Testosterone mainly plays a role in hair growth during puberty. It still plays a role after puberty, but it is mainly associated with hair loss.... mainly from the head. This is one of the causes of male pattern baldness.
So, a testosterone supplement (I'm mainly talking about "real" test here; aka steroids.... most of the supplements on the market are pretty worthless) may increase overall body hariness, but you will be putting the hair on your head at risk. Especially if there's a history of male pattern baldness in your family. This is why you'll see a lot of bodybuilders, sprinters and other strength athletes with receding hairlines... it's one of the common side effects of steroid usage. Sure, heredity plays a role as well... but you'll still see an awful lot of young athletes (even females) with a receding hairline at a pretty young age.
Assuming that an over the counter test supplement actually has any effectiveness, then yes there are potential side effects. Aside from hair loss, others include: acne, water retention, liver/kidney stress, increase in LDL cholesterol and gyno (development of breast tissue). Granted, since most available products contain little in the way of active ingredients (they are also largely destroyed by the liver) the risks are fairly minimal, but they exist nonetheless.
Regardless, a person's hariness is largely determined by genetics. Obviously your "hairy" genes didn't come from your father. If you check around the ol' family tree (possibly on your mother's side, or maybe your father's parents) you'll likely come up with some people with your particular hair pattern
Originally posted by welsh_boyo: A friend told mine that if I take a testosterone supplement (testosterol etc.) then it will increase the amount of facial hair and body hair I have. Is this true?
The reason I ask is becuase I'm 18 years old and have almost no facial or body hair (my dad is hella hairy though). Are there any risks? should I take it? Any advice welcome.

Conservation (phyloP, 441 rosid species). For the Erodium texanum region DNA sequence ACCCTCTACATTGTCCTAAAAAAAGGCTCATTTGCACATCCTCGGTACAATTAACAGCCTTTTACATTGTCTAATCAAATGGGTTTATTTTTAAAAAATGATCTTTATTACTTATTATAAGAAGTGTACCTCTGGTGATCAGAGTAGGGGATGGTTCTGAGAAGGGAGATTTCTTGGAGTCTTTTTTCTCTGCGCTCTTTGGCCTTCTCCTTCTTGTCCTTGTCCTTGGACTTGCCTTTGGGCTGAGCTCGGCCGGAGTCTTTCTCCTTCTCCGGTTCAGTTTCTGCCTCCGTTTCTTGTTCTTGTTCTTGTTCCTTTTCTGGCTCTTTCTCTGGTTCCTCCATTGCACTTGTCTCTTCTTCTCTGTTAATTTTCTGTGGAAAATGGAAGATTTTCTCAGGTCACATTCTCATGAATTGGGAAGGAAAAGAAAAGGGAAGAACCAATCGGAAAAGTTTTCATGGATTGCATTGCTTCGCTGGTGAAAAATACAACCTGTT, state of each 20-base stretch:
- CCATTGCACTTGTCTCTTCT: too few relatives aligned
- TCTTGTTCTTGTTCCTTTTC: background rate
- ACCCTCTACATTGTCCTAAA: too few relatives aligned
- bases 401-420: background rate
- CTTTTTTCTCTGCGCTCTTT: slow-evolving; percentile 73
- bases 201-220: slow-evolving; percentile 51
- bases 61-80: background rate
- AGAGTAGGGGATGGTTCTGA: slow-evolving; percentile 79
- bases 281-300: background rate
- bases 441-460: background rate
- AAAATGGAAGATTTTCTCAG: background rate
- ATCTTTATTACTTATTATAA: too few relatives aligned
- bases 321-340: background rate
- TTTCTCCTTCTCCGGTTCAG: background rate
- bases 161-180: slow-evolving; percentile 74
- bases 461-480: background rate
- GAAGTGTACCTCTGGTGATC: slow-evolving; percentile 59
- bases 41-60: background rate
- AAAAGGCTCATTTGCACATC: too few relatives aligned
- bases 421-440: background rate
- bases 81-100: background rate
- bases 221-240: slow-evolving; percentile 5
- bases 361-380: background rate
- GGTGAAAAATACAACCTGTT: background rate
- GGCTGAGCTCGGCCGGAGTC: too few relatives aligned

First of all, having little to no facial and body hair at your age, could mean absolutely nothing. I have seen men in their 30's with almost no body or facial hair with no health problems at all. However, having little to no facial and body hair can be an indication of a genetic anomally that occurs in males. Are your genetials small? If they are, this may also be an indication of a genetic anomally.
Please stay away from over the counter testoserone products. Testosterone is a controlled substance for a reason as their are numerous SIDE EFFECTS. It makes no difference whether you take over the counter or prescribed Testosterone, it all does the same thing to you. In young men like yourself, it drastically increases the risk of testicular cancer. It also causes you to have an enlarged prostate, and as you get older, it increases the risk of prostate cancer. In some men,it can cause gynecomastia(male breast tissue). It will cause your testicles to atrohpy. It will cause you to have a problem with acne as it is an overload for your liver. Long term use causes edema and leg ulcers. It can increase your bad cholesterol and does cause a thickening of the blood with huge red blood cell counts. The list goes on and on.
If you suspect a problem, please go to an endocrinologist or a urologist and not a general practioner. Many family doctors don't have a clue as to what may be causing your lack of secondary sexual characteristics.
Again, PLEASE don't take any form of testosterone unless there is no other way for you. The risks are not worth the benefits.
I take androgel for the genetic anomally that vmnlln is talking about. I take it every day and my testosterone is now at a normal healthy level. I couldn't grow facial hair for 30 years, and now testosterone is making the difference. If you suspect that you may have an issue, go see an endocrinologist. There are risks associated with higher levels of testosterone, but if you are under the care of a physician, they will stay on top of these issues. Not that anyone looks forward to a prostate exam every six months!